Zer0es by Chuck Wendig

I normally don’t review books I didn’t finish reading, but I cannot bring myself to finish this one. Not because it’s bad, per se. I’ve read and reviewed others that I thought were much worse than this. No, I had to put this one down because I simply couldn’t be bothered to care about it. Let me see if I figure out why.

Zer0es is about five hackers who are arrested and forced to work for the government in a secret black ops hacking operation, where they uncover a dangerous secret project called Typhon. Like I said, this is not the worst book I’ve ever read (I think that prize still goes to Lost Gate). For one, Wendig is a master of narrative description. He consistently offers readers tons of deeply evocative sensory details, which at times feel out of place. He also has several instances of good, intriguing technical detail. So, he clearly isn’t a bad writer.

I think what ultimately made this novel fail for me are two invaluable things: characters and structure.

The characters are all different tropes of what we think of when we imagine hackers. This isn’t necessarily a problem, and they each have distinct voices, which makes it easy to tell whose perspective we’re following when the story switches POV (yes, another multiple POV book for me to hate on, sigh). The problem is that they’re not very compelling. They’re tropes, but they’re not much more than that. And worse, the main focus is on the group as a whole rather than a single character, making them even less compelling by virtue of the fact that the chemistry between the group feels forced.

The other major problem is the structure. The narrative is constantly cutting between perspectives (including, you guessed it, several unnecessary perspectives) and inundating the reader with detail, while at the same time withholding details in an attempt to create mystery. This makes for some chaotic transitions and a whole lot of scenes that feel completely unnecessary. Riddle me this: why do we need a barrage of in-depth details of a character’s life, if their only purpose is to die a few pages later?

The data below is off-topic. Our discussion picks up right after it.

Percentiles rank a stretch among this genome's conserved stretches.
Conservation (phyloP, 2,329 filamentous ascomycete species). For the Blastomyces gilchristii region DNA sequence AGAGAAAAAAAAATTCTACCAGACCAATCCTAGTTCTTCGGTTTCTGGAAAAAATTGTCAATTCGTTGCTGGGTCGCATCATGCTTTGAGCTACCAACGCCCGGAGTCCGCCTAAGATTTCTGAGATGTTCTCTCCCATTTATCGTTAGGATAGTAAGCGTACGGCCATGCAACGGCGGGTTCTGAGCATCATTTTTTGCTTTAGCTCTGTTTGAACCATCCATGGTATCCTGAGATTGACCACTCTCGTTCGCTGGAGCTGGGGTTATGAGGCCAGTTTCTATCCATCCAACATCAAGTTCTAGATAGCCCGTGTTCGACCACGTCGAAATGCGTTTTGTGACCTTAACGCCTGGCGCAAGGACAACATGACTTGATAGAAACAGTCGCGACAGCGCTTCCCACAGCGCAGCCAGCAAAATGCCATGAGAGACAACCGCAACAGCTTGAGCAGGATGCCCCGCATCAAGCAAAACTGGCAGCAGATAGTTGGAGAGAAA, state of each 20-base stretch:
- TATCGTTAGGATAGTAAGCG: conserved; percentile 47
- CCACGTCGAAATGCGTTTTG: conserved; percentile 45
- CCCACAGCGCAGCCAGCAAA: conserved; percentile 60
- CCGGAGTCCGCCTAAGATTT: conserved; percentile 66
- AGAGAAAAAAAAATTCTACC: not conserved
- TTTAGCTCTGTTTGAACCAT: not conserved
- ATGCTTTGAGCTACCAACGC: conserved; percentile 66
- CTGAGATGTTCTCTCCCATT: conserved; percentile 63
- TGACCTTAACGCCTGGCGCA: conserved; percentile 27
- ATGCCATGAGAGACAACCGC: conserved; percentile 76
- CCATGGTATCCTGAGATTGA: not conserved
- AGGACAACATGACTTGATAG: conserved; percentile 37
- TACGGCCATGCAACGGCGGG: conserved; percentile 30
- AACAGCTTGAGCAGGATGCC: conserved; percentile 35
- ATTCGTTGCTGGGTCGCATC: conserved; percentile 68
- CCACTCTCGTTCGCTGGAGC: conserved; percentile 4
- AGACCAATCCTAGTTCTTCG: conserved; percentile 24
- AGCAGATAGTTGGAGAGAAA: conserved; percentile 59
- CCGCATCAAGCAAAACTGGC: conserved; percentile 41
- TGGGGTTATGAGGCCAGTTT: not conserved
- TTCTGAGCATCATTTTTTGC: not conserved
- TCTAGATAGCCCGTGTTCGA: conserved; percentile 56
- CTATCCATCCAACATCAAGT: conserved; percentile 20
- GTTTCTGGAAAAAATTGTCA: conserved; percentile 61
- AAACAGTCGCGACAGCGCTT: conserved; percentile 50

As a whole, the narrative lacks proper set-up. The characters lack the set-up they deserve, individual scenes and settings aren’t set up in a cohesive way, and the story as a whole (at least the first half) seems confused about what its goals and stakes are. Or, at least, I was.

The sad part is, the book started off on a strong note. The character introduction chapters (up to the point where they are taken in by Hollis Cooper) were interesting and made a solid attempt to set up the characters. Each had its own unique style, and highlighted each characters’ strengths, purpose, and primary conflicts in their lives, some of which implied rather high stakes. Unfortunately the “plot” rips the characters away from these more interesting stories and forces them into… whatever that was. Honestly, I may have been more invested if these introductions were extended into their own short stories, rather than crammed in at the beginning of a novel that doesn’t seem to care about where the characters came from (unless all that happened at the end of the book and I just didn’t get to it).


On an unrelated note, I welcome any suggestions for new books to read (especially any with good dialogue). I swear, I don’t hate everything I read, but I think I need to branch out a bit…


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